American Journal of Economics, Finance and Management
Articles Information
American Journal of Economics, Finance and Management, Vol.1, No.5, Oct. 2015, Pub. Date: Aug. 5, 2015
Costs of Training Community Level Workers Using a Community College Approach in Western Kenya
Pages: 520-528 Views: 2059 Downloads: 751
Authors
[01] M. Kaseje, Faculty of Arts and Sciences, Great Lakes University of Kisumu, Kisumu, Kenya.
[02] L. Thomas, Faculty of Health Science, Department of Public Health, Maseno University, Kisumu, Kenya.
Abstract
Introduction: Training of the community level health workforce has posed challenges to the health system, both in providing adequately trained personnel who in most cases are volunteers, in finding a niche for them within the formal health sector and in meeting costs for their training. These cadre, also known as community health workers, community volunteers or lay health workers play key linkage points to households that the formal sector cannot accomplish alone, more so within constrained resources and shortages of formal health workers. Community colleges provide an alternative to formal training especially of lay workers. Great Lakes University of Kisumu introduced the formal community college training program in 2013 where 169 community health workers were enrolled in five sites. The program aimed to increase the number of certified community health workers for improved health uptake and to provide them with a career path. Objectives: This study set out to determine the cost elements related to the community college training program in order to ascertain its viability and long-term sustainability. Methodology: The study used a qualitative approach where data was collected from records of a convenience sample of 140 students enrolled in five community college sites. This information was triangulated with interviews of college tutors and program staff. Results: Most students were interested in the certified training provided by the community colleges. Females (60%) were the majority of students. Trainee ages ranged between 19 to 60 years with the majority in the 21to 30 years age group. Educational entry point varied, with the majority (78%) having secondary level education as compared to those with informal training. The main cost centres for the community college program were transport costs to the training sites (78%), staff wages and allowances (13%), training materials (7%) and refreshments for the trainers (2%). Only 4% of the expected fee revenue had been collected from students at the time of the study, with the balance expected at the end of the training. Conclusion and Recommendations: Community colleges are viable alternatives to formal training of community health workers. Initial training program costs pose constraints to student enrolment and may require alternative pre-funding sources or may have to be provided at a high unit cost until enrolment rises to an economical unit cost.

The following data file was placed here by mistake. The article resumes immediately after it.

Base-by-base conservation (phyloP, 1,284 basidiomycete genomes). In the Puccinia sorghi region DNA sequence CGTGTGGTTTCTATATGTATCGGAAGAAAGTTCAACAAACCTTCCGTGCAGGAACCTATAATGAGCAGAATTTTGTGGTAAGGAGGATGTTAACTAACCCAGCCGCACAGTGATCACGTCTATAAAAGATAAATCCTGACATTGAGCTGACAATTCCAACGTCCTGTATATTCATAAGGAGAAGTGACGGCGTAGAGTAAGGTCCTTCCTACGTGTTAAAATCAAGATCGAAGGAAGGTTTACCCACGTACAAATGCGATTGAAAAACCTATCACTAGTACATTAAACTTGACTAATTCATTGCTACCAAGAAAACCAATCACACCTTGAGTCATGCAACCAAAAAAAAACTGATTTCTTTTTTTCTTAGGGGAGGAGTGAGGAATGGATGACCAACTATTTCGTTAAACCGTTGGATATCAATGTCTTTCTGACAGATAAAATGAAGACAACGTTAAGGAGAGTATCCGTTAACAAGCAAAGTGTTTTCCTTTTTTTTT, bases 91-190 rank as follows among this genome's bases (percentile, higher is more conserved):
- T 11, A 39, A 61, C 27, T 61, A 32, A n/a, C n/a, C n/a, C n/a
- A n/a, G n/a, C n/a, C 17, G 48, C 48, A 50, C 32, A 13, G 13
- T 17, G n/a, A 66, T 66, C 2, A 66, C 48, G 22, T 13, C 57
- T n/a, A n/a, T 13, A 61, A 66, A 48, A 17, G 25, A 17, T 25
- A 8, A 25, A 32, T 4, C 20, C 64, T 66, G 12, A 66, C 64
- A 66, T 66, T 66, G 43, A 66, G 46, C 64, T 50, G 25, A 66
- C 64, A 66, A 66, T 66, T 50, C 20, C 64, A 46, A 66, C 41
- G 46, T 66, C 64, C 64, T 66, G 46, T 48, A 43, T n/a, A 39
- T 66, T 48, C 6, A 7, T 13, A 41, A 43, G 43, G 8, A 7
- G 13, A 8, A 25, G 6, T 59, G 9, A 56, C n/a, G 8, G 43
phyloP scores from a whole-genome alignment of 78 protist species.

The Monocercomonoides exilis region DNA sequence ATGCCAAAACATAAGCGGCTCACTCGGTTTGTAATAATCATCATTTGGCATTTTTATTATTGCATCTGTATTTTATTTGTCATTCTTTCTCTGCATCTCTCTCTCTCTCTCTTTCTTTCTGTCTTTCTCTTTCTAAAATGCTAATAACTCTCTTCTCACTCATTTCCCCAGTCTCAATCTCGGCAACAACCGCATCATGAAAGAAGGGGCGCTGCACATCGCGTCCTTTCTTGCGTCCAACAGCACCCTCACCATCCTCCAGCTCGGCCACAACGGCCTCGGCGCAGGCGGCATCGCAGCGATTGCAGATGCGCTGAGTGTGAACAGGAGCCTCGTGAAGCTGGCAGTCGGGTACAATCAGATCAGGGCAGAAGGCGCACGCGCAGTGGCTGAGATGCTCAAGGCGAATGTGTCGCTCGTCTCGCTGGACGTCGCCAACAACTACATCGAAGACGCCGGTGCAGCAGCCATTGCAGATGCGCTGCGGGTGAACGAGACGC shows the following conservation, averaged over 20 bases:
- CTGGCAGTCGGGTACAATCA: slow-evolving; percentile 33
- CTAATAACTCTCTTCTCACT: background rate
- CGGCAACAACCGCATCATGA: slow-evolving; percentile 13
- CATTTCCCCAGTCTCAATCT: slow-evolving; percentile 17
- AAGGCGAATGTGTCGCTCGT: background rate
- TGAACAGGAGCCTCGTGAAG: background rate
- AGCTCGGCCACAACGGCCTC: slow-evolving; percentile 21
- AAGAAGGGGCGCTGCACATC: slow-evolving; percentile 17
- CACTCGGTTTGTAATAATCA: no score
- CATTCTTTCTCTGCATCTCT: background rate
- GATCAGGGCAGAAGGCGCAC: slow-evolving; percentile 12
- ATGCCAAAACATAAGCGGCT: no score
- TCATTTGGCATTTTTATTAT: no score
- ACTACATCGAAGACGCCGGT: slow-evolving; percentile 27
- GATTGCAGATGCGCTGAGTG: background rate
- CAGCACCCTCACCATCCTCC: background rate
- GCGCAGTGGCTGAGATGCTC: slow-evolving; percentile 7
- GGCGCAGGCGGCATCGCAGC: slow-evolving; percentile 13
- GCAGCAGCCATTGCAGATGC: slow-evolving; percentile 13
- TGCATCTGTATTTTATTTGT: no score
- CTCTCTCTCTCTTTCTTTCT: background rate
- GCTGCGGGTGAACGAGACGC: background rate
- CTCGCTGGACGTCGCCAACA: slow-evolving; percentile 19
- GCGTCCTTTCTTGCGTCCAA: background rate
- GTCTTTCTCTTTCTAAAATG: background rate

Keywords
Community College, Community Health Worker, Lay Health Worker, Health Systems, Human Resources, Training Costs
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